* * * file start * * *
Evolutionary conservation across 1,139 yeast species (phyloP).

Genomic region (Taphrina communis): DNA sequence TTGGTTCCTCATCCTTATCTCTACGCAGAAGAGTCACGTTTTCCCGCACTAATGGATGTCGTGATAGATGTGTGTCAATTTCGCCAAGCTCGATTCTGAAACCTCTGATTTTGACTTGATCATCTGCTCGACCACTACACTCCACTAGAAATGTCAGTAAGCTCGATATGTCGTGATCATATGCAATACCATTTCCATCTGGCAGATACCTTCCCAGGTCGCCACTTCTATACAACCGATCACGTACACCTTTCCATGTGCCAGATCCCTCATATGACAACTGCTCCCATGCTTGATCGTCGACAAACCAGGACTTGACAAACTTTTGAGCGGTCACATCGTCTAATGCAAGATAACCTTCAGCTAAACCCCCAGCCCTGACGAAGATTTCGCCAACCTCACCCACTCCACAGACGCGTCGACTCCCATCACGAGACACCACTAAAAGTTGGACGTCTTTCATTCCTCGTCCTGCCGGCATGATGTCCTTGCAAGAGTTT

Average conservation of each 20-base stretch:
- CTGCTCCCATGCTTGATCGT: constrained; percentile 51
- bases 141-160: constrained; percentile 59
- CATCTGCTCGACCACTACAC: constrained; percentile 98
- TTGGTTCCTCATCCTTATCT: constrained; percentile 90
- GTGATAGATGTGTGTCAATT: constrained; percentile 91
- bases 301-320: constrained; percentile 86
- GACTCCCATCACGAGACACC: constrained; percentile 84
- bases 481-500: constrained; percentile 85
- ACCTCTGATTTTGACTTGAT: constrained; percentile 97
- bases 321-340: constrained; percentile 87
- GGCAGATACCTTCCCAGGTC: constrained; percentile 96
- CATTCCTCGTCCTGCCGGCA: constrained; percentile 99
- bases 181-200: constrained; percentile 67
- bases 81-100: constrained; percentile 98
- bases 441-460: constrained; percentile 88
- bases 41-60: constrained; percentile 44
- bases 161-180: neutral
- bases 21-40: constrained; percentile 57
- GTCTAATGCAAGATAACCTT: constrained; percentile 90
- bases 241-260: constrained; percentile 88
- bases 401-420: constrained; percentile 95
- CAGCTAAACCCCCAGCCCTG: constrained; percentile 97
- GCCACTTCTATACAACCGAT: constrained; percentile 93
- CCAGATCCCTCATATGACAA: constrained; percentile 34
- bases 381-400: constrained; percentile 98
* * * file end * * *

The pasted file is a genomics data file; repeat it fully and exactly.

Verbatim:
Evolutionary conservation across 1,139 yeast species (phyloP).

Genomic region (Taphrina communis): DNA sequence TTGGTTCCTCATCCTTATCTCTACGCAGAAGAGTCACGTTTTCCCGCACTAATGGATGTCGTGATAGATGTGTGTCAATTTCGCCAAGCTCGATTCTGAAACCTCTGATTTTGACTTGATCATCTGCTCGACCACTACACTCCACTAGAAATGTCAGTAAGCTCGATATGTCGTGATCATATGCAATACCATTTCCATCTGGCAGATACCTTCCCAGGTCGCCACTTCTATACAACCGATCACGTACACCTTTCCATGTGCCAGATCCCTCATATGACAACTGCTCCCATGCTTGATCGTCGACAAACCAGGACTTGACAAACTTTTGAGCGGTCACATCGTCTAATGCAAGATAACCTTCAGCTAAACCCCCAGCCCTGACGAAGATTTCGCCAACCTCACCCACTCCACAGACGCGTCGACTCCCATCACGAGACACCACTAAAAGTTGGACGTCTTTCATTCCTCGTCCTGCCGGCATGATGTCCTTGCAAGAGTTT

Average conservation of each 20-base stretch:
- CTGCTCCCATGCTTGATCGT: constrained; percentile 51
- bases 141-160: constrained; percentile 59
- CATCTGCTCGACCACTACAC: constrained; percentile 98
- TTGGTTCCTCATCCTTATCT: constrained; percentile 90
- GTGATAGATGTGTGTCAATT: constrained; percentile 91
- bases 301-320: constrained; percentile 86
- GACTCCCATCACGAGACACC: constrained; percentile 84
- bases 481-500: constrained; percentile 85
- ACCTCTGATTTTGACTTGAT: constrained; percentile 97
- bases 321-340: constrained; percentile 87
- GGCAGATACCTTCCCAGGTC: constrained; percentile 96
- CATTCCTCGTCCTGCCGGCA: constrained; percentile 99
- bases 181-200: constrained; percentile 67
- bases 81-100: constrained; percentile 98
- bases 441-460: constrained; percentile 88
- bases 41-60: constrained; percentile 44
- bases 161-180: neutral
- bases 21-40: constrained; percentile 57
- GTCTAATGCAAGATAACCTT: constrained; percentile 90
- bases 241-260: constrained; percentile 88
- bases 401-420: constrained; percentile 95
- CAGCTAAACCCCCAGCCCTG: constrained; percentile 97
- GCCACTTCTATACAACCGAT: constrained; percentile 93
- CCAGATCCCTCATATGACAA: constrained; percentile 34
- bases 381-400: constrained; percentile 98